2. Azarenka making noise about WTA rules: The circumstances surrounding Victoria Azarenka's withdrawal almost immediately after her second-round win have thrust the WTA's rankings rules back into the spotlight. The lights at the Foro Italico hadn't even turned off for the night when news hit that Azarenka pulled out of the tournament because of a shoulder injury. It was a surprising announcement. She had just rolled over Shahar Peer 6-1, 6-2, didn't look hampered at all and was all smiles and giggles after the win, telling the crowd how much she loved Rome. Naturally, the speculation began immediately. Was she really injured, let alone that injured? Was she pulling out just to rest up for Roland Garros?
Azarenka explained her rationale on Friday. "I was conflicted and disappointed to withdraw from Rome," she tweeted. "I tried my hardest but I wasn't healthy going into the tournament." That would have been explanation enough, but Azarenka went on to criticize the WTA rules, which, in her view, don't offer enough protection for players. "If WTA rules were different then I could have focused on getting healthy," she continued, "but I could not afford another zero pointer on my ranking. Hopefully in the future there will be more protection for players rights."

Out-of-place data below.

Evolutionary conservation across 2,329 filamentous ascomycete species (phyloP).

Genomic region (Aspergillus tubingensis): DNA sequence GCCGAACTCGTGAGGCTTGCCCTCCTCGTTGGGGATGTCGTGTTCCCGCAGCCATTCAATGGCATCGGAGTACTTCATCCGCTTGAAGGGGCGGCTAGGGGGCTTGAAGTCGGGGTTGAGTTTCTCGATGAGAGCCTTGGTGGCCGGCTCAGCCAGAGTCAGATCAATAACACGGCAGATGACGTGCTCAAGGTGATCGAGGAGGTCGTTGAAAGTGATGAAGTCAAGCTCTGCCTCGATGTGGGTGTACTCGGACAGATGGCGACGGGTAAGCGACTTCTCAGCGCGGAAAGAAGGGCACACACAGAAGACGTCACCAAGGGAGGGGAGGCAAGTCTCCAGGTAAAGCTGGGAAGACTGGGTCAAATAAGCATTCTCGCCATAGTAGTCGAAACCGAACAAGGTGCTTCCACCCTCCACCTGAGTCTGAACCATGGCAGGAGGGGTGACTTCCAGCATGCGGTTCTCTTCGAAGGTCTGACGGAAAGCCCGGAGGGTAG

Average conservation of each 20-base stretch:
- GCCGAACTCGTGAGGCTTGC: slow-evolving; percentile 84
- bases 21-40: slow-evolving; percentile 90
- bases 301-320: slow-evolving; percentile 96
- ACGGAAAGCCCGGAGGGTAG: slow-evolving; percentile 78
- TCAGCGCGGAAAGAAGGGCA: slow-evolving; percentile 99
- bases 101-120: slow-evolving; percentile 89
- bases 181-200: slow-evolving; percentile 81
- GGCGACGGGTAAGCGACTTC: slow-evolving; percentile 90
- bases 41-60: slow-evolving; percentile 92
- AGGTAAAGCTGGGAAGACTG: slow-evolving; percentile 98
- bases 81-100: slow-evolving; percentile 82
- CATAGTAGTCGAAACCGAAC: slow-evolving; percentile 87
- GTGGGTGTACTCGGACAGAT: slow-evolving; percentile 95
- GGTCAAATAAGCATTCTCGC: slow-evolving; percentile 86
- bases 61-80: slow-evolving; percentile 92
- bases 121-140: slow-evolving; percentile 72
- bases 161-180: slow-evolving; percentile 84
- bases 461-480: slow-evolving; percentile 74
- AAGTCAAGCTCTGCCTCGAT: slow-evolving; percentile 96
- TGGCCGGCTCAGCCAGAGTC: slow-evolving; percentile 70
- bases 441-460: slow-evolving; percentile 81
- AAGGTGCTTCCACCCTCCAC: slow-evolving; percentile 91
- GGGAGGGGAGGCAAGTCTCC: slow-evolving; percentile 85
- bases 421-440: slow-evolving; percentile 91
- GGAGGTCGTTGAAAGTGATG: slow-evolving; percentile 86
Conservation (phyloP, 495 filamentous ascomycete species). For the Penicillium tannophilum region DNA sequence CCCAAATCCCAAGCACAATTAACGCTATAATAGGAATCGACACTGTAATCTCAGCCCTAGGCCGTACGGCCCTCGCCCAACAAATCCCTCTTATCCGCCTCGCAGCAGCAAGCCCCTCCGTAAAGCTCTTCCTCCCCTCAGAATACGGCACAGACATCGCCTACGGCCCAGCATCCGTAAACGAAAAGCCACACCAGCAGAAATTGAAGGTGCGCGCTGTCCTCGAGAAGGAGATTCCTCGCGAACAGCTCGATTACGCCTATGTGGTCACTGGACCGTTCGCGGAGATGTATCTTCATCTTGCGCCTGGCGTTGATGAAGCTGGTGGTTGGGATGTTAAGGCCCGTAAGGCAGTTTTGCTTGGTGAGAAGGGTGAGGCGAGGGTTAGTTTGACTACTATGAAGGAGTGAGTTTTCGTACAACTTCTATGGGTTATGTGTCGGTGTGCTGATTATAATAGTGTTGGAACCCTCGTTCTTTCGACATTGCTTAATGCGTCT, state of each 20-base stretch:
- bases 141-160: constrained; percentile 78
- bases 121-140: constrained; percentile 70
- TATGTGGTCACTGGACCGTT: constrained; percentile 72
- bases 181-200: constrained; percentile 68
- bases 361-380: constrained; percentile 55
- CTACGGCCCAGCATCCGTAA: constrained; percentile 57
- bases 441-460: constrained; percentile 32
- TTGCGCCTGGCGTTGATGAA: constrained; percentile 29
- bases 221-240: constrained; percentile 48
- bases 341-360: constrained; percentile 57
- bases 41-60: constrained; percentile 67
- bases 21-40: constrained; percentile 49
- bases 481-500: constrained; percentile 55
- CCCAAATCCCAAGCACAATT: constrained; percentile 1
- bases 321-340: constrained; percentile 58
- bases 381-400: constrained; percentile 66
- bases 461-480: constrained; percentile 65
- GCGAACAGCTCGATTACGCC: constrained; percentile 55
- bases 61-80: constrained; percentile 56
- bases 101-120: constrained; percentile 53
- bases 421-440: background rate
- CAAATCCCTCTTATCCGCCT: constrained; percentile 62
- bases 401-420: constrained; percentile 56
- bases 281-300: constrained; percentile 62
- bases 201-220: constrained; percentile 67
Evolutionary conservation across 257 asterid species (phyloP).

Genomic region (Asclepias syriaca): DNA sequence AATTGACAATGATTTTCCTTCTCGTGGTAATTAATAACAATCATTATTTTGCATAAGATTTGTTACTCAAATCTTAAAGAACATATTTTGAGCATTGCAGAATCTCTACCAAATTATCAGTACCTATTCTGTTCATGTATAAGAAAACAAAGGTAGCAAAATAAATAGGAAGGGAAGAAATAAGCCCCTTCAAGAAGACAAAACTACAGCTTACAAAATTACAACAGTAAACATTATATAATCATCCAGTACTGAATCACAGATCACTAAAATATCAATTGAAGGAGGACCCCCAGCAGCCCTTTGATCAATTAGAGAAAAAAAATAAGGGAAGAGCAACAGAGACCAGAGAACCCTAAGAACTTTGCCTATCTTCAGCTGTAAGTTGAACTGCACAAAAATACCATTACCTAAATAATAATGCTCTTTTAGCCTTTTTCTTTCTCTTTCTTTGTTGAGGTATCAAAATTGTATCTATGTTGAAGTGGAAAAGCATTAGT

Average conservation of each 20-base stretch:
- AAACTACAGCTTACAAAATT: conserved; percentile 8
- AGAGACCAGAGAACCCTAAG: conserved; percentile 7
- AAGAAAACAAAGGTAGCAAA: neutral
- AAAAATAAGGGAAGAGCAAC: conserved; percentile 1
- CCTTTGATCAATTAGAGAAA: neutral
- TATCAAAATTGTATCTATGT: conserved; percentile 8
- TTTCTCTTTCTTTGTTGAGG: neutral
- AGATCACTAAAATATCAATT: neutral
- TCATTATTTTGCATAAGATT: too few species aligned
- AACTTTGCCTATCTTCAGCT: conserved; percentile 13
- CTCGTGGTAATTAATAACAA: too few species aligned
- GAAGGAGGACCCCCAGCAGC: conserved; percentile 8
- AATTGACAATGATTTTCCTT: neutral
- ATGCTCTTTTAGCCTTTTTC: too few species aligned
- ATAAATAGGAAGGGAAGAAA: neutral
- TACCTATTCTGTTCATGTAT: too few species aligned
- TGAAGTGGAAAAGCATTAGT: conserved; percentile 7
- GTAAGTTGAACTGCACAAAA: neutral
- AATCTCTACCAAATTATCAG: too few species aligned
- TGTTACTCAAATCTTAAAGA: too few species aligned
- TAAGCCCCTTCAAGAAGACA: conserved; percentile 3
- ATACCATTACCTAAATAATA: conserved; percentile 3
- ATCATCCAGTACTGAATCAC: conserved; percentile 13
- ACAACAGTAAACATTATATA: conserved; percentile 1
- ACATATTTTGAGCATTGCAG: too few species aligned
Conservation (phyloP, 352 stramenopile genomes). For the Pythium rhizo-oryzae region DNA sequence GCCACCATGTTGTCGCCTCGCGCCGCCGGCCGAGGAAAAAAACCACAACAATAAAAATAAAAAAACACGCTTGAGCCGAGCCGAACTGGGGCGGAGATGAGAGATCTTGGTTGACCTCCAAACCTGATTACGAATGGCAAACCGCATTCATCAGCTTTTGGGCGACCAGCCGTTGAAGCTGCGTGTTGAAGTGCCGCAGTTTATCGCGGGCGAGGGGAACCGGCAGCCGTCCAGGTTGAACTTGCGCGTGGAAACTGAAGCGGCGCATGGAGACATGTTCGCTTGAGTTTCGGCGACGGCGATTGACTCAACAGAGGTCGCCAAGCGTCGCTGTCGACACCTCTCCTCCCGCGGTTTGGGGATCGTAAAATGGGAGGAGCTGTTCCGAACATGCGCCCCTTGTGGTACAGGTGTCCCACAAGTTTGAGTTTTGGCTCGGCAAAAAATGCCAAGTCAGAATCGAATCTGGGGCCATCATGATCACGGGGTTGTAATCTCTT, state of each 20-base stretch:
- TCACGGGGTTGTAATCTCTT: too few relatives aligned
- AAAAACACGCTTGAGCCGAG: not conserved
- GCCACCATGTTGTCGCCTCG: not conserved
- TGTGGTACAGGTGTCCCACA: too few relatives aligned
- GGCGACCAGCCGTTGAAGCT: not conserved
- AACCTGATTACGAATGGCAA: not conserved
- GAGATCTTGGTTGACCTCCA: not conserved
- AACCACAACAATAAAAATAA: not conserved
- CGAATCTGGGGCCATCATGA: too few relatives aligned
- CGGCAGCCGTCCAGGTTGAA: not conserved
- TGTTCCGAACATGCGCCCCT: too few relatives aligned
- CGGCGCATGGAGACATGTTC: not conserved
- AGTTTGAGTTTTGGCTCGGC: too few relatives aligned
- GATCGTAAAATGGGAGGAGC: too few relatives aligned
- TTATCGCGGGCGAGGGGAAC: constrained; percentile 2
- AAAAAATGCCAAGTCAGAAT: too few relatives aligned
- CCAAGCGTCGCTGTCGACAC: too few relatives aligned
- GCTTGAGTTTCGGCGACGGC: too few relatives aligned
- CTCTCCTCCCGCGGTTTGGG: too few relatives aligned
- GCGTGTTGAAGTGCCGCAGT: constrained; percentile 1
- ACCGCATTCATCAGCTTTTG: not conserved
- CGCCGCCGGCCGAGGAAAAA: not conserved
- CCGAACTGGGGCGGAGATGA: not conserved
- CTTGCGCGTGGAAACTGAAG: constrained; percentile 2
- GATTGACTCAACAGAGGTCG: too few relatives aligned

When asked for comment, the WTA released the following statement:
The WTA’s Roadmap -- created and supported by our WTA players and tournaments -- is designed to protect the health of our players and to ensure that fans are able to see their favorite players more often at their favorite events. Key elements of the Roadmap introduced to protect player health include a longer off season, more in season breaks and a significantly reduced commitment requirement for top players. Since it was introduced in 2009, player injuries and withdrawals are down 33% and top player participation at our top events is up 28%. We think the Roadmap is working.